Friday, January 10, 2014

Ancestry.com Adds Selected Dutch Reformed Church Records, 1660-1926

I have at least two sets of Dutch immigrant families who came into colonial New York and New Jersey in my genealogy database, and  I have been lax in trying to find the actual church records that document their baptisms, marriages and deaths.  Usually, I've relied on derivative sources and authored works, like the town histories of Albany and Schenectady, to source the events.

Ancestry.com added a wonderful new database yesterday - the U.S. Dutch Reformed Church Records from Selected States, 1660-1926.  I'm not sure how complete this collection is, but it surely adds significant online content in an area where the researcher had to rely upon visiting a repository or ordering sets of microfilm from the FamilySearch Library.

The description of this database says:

"This database will be comprised of records from the Reformed Church in America. This database will be updated with content from other states, and currently includes records from New York, New Jersey, and Pennsylvania.
"Founded in New York City in 1885, the Holland Society is home to collections relevant to the settlement and history of Dutch colonies in America, with an emphasis on New Amsterdam and Hudson River settlements. This Holland Society collection includes records of the Dutch Reformed Church dating back to 1642. Within the collections are records of baptisms, marriages, and burials, primarily from New York, with some from New Jersey and Pennsylvania."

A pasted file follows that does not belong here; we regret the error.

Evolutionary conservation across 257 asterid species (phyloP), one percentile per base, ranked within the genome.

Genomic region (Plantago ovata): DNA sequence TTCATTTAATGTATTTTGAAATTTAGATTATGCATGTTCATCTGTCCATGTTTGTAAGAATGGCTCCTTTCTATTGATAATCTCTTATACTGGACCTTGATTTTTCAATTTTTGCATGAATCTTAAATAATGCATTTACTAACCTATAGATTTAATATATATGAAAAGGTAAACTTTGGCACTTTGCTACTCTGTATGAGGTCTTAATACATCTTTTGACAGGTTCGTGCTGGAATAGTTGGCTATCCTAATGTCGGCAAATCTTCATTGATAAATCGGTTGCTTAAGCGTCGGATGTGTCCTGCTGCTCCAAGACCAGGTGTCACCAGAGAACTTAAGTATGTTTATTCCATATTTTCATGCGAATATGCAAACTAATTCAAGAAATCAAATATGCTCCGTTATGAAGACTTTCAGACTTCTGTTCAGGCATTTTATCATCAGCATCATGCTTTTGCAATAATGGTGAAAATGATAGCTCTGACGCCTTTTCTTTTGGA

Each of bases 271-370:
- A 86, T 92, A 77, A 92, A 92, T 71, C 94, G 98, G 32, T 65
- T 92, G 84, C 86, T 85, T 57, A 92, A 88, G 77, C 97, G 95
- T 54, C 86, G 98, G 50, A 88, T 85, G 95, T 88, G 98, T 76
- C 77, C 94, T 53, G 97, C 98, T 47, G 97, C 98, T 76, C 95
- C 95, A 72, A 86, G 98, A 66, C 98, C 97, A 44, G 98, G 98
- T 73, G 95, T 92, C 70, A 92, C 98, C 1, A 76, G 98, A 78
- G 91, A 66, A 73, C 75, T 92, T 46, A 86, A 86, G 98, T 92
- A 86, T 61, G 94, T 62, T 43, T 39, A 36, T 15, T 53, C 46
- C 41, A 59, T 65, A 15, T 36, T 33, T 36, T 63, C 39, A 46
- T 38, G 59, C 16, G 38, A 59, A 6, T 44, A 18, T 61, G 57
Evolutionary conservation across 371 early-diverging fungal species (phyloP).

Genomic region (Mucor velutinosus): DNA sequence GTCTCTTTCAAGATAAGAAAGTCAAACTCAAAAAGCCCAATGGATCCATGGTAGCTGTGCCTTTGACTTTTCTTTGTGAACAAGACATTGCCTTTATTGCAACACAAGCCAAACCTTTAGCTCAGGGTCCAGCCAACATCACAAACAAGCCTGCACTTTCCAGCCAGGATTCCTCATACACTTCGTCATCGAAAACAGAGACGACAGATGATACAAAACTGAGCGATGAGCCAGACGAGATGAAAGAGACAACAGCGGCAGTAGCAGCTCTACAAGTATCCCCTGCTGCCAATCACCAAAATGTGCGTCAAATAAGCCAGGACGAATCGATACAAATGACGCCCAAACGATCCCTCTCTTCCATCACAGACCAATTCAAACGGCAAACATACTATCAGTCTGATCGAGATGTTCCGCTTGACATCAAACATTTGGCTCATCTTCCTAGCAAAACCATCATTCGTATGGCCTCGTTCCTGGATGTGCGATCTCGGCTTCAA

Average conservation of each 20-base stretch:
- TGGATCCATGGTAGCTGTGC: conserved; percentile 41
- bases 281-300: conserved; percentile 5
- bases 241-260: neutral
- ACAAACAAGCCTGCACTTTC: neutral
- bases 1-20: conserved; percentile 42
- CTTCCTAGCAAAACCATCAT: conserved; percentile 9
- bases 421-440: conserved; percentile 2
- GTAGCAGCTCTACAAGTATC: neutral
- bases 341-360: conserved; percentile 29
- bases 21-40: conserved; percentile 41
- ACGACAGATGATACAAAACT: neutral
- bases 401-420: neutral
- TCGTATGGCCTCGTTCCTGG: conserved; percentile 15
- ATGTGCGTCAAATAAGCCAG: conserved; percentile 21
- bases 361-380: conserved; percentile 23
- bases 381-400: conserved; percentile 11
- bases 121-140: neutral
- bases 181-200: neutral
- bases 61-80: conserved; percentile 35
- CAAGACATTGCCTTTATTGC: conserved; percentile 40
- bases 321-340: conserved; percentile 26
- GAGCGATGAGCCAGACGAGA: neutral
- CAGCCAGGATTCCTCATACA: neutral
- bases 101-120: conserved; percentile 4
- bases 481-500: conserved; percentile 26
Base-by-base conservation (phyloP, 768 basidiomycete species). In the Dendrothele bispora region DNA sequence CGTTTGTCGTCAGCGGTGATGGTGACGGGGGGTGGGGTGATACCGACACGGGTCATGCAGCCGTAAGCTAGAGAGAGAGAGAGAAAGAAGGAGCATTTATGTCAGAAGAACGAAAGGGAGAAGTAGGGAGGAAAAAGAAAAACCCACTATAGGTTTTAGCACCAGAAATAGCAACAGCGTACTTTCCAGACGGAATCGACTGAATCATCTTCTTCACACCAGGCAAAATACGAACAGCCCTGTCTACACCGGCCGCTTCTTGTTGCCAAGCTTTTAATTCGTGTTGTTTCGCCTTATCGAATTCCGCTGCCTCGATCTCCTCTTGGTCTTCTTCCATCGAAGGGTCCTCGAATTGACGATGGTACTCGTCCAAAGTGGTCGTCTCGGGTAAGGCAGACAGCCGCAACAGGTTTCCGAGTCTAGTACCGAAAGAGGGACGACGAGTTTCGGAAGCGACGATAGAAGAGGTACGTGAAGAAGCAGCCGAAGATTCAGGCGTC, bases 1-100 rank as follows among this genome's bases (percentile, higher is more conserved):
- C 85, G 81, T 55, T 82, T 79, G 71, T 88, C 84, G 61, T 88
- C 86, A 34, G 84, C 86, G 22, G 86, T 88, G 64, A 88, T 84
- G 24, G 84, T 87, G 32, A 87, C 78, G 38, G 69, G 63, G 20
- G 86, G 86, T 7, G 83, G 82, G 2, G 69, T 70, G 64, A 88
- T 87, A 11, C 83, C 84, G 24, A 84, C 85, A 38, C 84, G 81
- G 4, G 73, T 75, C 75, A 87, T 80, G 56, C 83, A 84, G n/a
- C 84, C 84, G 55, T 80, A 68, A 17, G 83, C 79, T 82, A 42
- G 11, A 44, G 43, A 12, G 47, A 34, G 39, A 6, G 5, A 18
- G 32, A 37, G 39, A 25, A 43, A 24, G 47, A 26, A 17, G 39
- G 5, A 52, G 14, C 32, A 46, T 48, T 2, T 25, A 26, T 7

The database page looks like this:



Like most databases, the researcher can search for a person (name, birth year/location, etc.) or browse the database in a State and Town (over on the right side of the page above), and select one of the books for that locality.

I was interested in finding baptism and marriage records for my Van Vorst families, so I picked Jacobus Van Vorst as an example, and entered First Name = jacob* (becuase the name might not be spelled consistently) and Last Name = Vorst (leaving off the "van").  There were 42 matches for the search:


I knew that Jacobus Van Vorst was born in 1703 to Jillis Van Vorst and Elisabeth Van Eps in Schenctady, New York from my earlier library work.  The birth record is the third one down the list above.  Here is the Record Summary:


The Record Summary provides the following information:

*  Name:  Jacobus Van Vorst
*  Event Type:  Baptism
*  Father's Name:  Jellis Van Vorst
*  Mother's Name:  Lysebet Van Neps
*  Baptism Date:  12 Dec 1703
*  Baptism Place:  Schenectady, Schenectady, New York, USA

I clicked on the link to "View Original Image:"


The page above shows the Date, the parent's names (on two lines), the child's name, and the sponsors names (on two lines).  The year is handwritten in the upper left-hand corner of the page.  This is page 16 of the typescript, and is on image 22 of 163 in this specific "Book."

As you can see, this is not the original handwritten church record - it is a typescript taken from the original church record (and we don't know how many transcriptions or abstracts came before this typewritten record).  But it's what we have, and it's probably closer to the original church record than the published Schenectady history book.